Hyponatremia means low levels of salt in the bloodstream. If you exercise for three hours at a time, as marathoners do, you run the risk of depleting the body of salt through perspiration.

If you exercise for three hours and replace perspiration with plain water, the level of salt in the blood can drop to the point that it becomes disastrous.

Symptoms of hyponatremia include malaise, confusion, nausea, and fatigue...with the possibility of progressing to seizures, coma, and death. Often the symptoms are mistaken for dehydration and the victim is given more water which further dilutes the salt concentration in the body.

One culprit is the current fad of replacing lost fluid with bottle after bottle of spring water. (If you are female, the risk of hyponatremia is higher than if you're a male.)

So when your total activity level will exceed three hours, plan to replace fluids with sports drinks and also maintain salt concentrations in your body by eating 10 pretzels about every half hour or so. Source: Medicine and Science in Sports

Cholesterol Levels

Here's the latest on cholesterol and triglyceride levels from James Cleeman, M.D., coordinator of the National Cholesterol Education Program in Bethesda, MD:

Total Cholesterol

Ideal less than 200 mg/dL
Borderline high 200 mg/dL to 239 mg/dL
High 240 mg/dL or above

LDL (bad) Cholesterol

Ideal less than 130 mg/dL
Borderline high 130 mg/dL to 159 mg/dL
High 160 mg/dL or above

HDL (good) Cholesterol

Ideal 60 mg/dL and above
Mid-range 35 mg/dL to 59 mg/dL
Too low less than 35 mg/dL


Ideal less than 200 mg/dL
Borderline high 200 mg/dL to 399 mg/dL
High 400 mg/dL or above
Source: Copyright 2000 by Harvey W Watt & Co.

Destined to Be Fat?

Think it's in your genes to be fat? Just because members of your family are overweight is no indication that you need to be.

Studies at St. Vincent's Hospital weighed and measured the body fat of 970 middle-aged twin sisters. Focusing on the pairs where one of the twins was overweight, researchers compared the activity levels and eating habits of each twin.

The study found that being active overcame any genetic tendency to be fat. The twin who consistently exercised at a moderate rate weighed on average six pounds less than her inactive sister. Vigorous exercisers were 12 pounds lighter. Source: Health, September 1999

Weight Loss Myths

Here are some demythologized weight-loss myths.

  • Celery takes more calories to chew and digest than it contains. Nope! All foods contain calories that count. Some just contain less than others.
  • Fat makes you fat. You don't have to give up fat to lose weight. In fact, dieters who cut back on portion size, keeping fat to 35% of calories consumed, actually do better at maintaining their weight loss than those who rely on very low-fat diets to lose.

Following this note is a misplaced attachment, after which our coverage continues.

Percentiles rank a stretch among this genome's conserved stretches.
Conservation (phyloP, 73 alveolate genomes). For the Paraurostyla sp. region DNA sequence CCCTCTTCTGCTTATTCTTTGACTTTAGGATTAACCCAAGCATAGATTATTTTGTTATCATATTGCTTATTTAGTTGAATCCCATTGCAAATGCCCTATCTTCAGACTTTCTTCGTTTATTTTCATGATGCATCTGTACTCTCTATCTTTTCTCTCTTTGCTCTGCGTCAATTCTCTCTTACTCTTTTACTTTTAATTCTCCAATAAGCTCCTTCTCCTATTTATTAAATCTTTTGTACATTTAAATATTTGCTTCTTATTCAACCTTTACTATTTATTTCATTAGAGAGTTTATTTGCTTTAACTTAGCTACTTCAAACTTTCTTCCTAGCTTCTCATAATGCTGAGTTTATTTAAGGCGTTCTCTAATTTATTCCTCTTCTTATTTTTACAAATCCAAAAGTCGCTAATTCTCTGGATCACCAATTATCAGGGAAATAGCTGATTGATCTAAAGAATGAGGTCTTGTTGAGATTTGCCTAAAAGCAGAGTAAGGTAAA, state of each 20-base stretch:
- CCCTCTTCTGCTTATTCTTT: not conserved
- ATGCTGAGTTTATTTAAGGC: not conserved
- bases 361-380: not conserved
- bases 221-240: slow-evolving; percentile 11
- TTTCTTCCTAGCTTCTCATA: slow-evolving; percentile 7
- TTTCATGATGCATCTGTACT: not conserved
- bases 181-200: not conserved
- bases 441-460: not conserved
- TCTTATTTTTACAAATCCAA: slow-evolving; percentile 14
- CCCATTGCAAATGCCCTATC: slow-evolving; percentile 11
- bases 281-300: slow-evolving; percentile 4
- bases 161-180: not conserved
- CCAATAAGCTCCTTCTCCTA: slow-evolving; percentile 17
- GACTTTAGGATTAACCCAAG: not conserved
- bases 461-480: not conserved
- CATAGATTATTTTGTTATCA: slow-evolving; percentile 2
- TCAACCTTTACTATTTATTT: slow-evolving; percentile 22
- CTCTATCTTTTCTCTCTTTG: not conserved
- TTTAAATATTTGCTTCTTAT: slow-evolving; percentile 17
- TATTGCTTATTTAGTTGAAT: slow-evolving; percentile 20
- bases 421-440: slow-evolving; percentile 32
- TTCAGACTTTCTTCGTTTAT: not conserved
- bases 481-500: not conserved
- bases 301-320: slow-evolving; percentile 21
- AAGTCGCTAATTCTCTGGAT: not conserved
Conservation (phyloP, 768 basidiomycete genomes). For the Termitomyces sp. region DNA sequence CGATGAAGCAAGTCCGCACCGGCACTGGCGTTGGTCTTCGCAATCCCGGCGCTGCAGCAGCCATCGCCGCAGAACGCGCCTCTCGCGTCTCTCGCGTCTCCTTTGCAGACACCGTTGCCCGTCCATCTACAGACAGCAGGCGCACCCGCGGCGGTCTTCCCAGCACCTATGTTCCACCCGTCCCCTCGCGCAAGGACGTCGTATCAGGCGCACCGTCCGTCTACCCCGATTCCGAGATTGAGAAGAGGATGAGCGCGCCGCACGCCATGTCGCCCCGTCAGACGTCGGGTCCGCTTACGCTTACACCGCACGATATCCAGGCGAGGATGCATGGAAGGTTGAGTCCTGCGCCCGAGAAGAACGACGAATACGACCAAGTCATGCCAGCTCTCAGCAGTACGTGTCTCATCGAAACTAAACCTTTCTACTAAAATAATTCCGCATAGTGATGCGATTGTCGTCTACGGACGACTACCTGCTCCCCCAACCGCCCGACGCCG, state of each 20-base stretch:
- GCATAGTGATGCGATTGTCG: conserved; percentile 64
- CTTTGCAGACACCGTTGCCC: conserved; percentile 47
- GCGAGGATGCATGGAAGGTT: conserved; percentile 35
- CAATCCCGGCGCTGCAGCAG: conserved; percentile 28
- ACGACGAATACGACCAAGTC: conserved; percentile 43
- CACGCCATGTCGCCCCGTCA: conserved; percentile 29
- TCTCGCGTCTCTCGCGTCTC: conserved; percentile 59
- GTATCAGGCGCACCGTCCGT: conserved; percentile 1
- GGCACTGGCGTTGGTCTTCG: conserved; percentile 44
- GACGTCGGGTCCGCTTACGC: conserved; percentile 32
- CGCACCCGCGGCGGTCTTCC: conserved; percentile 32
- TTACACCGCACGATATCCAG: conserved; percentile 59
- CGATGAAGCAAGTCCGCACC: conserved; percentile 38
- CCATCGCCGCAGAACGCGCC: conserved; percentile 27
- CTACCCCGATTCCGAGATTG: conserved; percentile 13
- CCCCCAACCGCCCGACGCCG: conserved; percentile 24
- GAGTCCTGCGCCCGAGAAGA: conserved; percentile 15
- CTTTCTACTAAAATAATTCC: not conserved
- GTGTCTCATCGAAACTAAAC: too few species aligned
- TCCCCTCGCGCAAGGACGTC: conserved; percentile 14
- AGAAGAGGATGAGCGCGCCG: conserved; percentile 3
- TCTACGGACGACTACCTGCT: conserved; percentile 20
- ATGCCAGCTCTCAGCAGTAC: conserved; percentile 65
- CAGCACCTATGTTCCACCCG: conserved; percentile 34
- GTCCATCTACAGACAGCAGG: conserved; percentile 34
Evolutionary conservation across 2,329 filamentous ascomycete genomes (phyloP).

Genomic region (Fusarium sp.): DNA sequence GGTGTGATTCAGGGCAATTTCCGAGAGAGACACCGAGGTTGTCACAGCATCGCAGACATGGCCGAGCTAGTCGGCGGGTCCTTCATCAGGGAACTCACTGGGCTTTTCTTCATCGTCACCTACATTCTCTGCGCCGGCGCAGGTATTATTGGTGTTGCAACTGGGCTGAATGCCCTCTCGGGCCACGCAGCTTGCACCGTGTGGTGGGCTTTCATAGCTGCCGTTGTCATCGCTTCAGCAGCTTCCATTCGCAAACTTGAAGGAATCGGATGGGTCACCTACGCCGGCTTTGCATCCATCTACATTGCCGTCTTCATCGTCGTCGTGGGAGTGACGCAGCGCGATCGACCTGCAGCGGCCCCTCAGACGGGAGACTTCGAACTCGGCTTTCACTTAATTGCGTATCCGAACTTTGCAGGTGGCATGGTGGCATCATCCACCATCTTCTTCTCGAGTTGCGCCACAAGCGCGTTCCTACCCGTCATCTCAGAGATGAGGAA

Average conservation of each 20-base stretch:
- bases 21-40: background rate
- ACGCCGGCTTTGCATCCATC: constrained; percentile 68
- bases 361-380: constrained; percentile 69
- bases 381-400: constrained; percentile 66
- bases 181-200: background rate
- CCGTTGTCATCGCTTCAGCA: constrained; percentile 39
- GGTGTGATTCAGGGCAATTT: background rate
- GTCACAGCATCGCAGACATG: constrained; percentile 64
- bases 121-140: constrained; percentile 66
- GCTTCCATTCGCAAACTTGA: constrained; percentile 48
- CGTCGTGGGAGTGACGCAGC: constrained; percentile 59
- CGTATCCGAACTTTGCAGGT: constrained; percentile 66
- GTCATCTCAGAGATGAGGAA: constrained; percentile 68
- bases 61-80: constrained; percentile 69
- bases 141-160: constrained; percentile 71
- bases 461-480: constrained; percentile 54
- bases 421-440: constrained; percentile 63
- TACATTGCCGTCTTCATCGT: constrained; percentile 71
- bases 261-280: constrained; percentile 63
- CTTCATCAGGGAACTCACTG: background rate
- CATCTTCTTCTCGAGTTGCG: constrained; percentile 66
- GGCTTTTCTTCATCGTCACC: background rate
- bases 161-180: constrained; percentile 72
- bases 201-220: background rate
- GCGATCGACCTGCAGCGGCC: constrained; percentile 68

• High-protein diets help you shed pounds fast. In the short term, high-protein diets appear to give you a quick weight loss, but most of the loss is in the form of water. There are two reasons for this: when carbohydrate intake is low, the body uses its stored carbo supply (known as glycogen) for energy. These molecules are bound with water, which is released as fuel when the glycogen is burned. Second, when excess protein in the diet is burned as fuel, it — unlike carbos — is flushed out by the kidneys, which requires additional water form body tissues.
  • "There is no evidence that protein diets are any better in the long run," says David Levitsky, Ph.D., professor of nutrition and psychology at Cornell University. "In fact," he says, "high-protein diets can be dangerous" because they contain animal protein which has been linked to higher incidences of colon cancer, kidney disease and heart disease.
  • To lose weight, do aerobic exercise. While aerobic exercise — walking, jogging, cycling, and swimming — burns calories, you shouldn't forego strength training. Lean muscle tissue, developed through strength training, will burn fat even when the body is at rest.

Source: American Health, September 1999


The information contained above is intended for general reference purposes only. It is not a substitute for professional medical advice or a medical exam. Always seek the advice of your physician or other qualified health professional before starting any new treatment. Medical information changes rapidly and while Married and its content providers make efforts to update the content on the site, some information may be out of date. No health information on Married, including information about herbal therapies and other dietary supplements, is regulated or evaluated by the Food and Drug Administration and therefore the information should not be used to diagnose, treat, cure or prevent any disease without the supervision of a medical doctor.